Contraceptive Sterilization: Introducing A Couple Perspective to Examine Sociodemographic Differences in Use

Mieke C. W. Eeckhaut, University of Delaware

First published online:

| DOI: https://doi.org/10.1363/psrh.12033
Abstract / Summary

Most studies of contraceptive use have relied solely on the woman's perspective, but because men's attitudes and preferences are also important, analytic approaches based on couples should also be explored.


Data from the 2006–2010 and 2011–2013 rounds of the National Survey of Family Growth yielded a sample of 4,591 men and women who were married or cohabiting with an opposite-sex partner and who had completed their intended childbearing. Respondents’ reports of both their own and their partners’ characteristics and behaviors were employed in two sets of analyses examining educational and racial and ethnic differences in contraceptive use: an individualistic approach (using multinomial logistic regression) and a couple approach (using multinomial logistic diagonal reference models).


In the full model using the individualistic approach, respondents with less than a high school education were less likely than those with at least a college degree to rely on male sterilization (odds ratios, 0.1–0.2) or a reversible method (0.4–0.5), as opposed to female sterilization. Parallel analyses limited to couples in which partners had the same educational levels (i.e., educationally homogamous couples) showed an even greater difference between those with the least and those with the most schooling (0.03 for male sterilization and 0.2 for a reversible method). When race and ethnicity, which had a much higher level of homogamy, were examined, the approaches yielded more similar results.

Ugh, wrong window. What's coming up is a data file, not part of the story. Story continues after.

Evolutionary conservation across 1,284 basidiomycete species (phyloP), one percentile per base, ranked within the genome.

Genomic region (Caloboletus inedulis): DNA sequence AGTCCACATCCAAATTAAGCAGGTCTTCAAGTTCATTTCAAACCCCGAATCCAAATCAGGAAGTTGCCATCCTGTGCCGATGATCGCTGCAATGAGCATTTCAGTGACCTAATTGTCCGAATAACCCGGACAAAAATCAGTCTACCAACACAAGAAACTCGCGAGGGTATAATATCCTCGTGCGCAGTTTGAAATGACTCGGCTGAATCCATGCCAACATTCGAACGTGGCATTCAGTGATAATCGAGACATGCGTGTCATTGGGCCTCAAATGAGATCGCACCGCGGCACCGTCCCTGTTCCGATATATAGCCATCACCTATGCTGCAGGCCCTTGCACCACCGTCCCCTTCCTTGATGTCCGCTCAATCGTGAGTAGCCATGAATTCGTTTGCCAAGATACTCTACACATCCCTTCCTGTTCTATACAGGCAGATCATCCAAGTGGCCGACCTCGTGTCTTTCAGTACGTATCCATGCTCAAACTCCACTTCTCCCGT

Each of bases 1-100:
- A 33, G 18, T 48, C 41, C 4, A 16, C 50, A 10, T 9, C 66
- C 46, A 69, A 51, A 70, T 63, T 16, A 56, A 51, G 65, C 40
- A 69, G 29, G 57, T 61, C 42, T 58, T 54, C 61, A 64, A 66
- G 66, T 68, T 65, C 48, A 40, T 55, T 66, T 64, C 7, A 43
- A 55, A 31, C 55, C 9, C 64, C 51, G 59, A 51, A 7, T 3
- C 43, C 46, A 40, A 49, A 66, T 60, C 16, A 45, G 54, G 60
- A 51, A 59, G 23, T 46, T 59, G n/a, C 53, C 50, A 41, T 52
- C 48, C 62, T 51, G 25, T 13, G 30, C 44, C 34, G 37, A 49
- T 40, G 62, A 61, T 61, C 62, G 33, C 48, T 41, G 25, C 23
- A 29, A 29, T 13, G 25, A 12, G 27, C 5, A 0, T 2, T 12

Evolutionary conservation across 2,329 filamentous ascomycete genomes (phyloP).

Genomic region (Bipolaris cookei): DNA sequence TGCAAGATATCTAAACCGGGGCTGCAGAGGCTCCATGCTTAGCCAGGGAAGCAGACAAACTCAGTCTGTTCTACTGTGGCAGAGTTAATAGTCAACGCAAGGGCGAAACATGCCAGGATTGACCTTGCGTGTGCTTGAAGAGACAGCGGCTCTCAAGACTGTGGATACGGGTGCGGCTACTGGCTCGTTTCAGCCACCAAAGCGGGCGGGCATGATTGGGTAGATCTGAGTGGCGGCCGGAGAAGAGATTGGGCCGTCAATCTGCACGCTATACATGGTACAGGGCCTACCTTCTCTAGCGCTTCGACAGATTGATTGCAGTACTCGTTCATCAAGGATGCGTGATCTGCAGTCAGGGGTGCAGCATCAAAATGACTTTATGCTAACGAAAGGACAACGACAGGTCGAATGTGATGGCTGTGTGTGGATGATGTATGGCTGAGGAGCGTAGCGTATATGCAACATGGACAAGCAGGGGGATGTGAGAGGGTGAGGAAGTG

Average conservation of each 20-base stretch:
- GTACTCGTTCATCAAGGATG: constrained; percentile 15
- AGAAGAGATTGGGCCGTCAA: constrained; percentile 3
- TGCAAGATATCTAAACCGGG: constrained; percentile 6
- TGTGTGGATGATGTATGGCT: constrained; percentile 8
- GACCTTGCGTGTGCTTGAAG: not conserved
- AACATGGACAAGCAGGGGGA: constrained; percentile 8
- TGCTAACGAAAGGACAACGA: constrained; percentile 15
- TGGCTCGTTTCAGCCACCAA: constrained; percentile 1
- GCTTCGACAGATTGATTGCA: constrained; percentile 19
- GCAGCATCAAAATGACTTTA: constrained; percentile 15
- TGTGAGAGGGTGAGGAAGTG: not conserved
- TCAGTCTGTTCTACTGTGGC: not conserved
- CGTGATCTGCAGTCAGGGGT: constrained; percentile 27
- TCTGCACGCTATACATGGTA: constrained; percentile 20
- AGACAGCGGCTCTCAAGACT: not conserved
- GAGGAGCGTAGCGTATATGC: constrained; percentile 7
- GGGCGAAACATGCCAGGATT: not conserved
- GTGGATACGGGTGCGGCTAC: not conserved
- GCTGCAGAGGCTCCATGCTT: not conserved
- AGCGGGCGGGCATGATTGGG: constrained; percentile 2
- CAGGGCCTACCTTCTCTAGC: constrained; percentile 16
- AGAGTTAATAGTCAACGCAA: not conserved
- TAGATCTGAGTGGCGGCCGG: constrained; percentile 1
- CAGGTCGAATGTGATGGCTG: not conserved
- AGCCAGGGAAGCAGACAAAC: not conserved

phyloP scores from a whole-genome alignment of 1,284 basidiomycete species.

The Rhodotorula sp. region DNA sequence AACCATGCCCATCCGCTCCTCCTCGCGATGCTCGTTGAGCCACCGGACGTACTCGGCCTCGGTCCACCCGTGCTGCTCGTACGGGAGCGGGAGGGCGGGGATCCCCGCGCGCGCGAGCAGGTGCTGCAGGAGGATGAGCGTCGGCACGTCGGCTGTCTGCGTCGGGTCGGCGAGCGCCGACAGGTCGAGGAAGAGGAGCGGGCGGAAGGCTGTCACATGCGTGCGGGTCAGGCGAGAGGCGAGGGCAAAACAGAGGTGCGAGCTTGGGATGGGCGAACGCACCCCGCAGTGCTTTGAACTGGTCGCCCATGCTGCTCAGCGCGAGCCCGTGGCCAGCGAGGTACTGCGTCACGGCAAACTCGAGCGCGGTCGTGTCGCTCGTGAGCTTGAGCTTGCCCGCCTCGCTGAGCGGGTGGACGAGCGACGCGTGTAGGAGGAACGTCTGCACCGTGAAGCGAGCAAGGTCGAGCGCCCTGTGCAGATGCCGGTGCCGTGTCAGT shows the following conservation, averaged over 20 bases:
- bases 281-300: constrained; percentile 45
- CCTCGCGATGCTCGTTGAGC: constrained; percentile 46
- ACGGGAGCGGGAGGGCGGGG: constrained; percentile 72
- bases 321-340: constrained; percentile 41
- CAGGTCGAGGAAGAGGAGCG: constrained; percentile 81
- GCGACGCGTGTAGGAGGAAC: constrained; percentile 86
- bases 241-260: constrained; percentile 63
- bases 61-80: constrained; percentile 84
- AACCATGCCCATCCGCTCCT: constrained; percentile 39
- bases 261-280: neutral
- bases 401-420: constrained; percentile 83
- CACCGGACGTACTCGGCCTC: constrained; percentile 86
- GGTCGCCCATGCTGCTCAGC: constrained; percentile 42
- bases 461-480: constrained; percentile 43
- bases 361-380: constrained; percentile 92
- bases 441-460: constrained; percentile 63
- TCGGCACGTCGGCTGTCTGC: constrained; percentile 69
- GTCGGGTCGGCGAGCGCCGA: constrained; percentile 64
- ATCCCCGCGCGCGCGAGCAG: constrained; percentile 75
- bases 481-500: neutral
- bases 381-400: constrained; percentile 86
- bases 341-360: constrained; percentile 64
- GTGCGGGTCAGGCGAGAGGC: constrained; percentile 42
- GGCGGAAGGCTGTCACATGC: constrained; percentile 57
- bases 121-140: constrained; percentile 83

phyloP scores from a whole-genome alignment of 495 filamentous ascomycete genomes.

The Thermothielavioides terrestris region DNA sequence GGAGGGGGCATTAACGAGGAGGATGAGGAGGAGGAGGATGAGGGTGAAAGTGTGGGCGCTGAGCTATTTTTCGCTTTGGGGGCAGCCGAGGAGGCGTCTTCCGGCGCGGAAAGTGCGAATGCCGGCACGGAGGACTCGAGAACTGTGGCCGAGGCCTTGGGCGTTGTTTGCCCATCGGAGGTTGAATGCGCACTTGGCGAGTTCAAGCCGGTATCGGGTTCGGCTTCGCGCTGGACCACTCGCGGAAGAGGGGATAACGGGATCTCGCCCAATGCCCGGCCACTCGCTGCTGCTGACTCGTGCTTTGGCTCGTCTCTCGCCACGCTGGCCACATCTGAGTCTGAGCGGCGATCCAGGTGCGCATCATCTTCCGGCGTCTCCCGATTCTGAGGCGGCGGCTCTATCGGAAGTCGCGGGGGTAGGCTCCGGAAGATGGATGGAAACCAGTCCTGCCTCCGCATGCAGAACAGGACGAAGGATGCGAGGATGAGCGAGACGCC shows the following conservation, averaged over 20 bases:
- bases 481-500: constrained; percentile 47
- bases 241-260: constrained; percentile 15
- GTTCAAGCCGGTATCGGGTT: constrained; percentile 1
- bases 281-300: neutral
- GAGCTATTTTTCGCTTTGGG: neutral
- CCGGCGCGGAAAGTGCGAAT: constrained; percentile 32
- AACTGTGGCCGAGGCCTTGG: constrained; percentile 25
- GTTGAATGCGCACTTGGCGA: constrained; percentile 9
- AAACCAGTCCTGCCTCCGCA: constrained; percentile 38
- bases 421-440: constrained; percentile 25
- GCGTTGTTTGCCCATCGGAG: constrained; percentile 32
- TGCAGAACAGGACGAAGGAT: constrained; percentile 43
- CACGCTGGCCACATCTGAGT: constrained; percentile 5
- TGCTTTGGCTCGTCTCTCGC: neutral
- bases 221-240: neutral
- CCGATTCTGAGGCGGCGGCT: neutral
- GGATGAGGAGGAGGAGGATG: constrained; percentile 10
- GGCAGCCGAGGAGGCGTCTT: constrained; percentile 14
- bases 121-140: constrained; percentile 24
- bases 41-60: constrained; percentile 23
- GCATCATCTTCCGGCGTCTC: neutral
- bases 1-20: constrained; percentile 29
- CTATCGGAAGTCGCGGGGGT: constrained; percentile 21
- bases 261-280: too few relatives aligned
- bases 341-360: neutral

Research on contraceptive use can benefit from a couple approach, particularly when focusing on partners’ characteristics for which homogamy is relatively low.

Author's Affiliations

Mieke C.W. Eeckhaut is assistant professor, Department of Sociology and Criminal Justice, University of Delaware, Newark.


The views expressed in this publication do not necessarily reflect those of the Guttmacher Institute.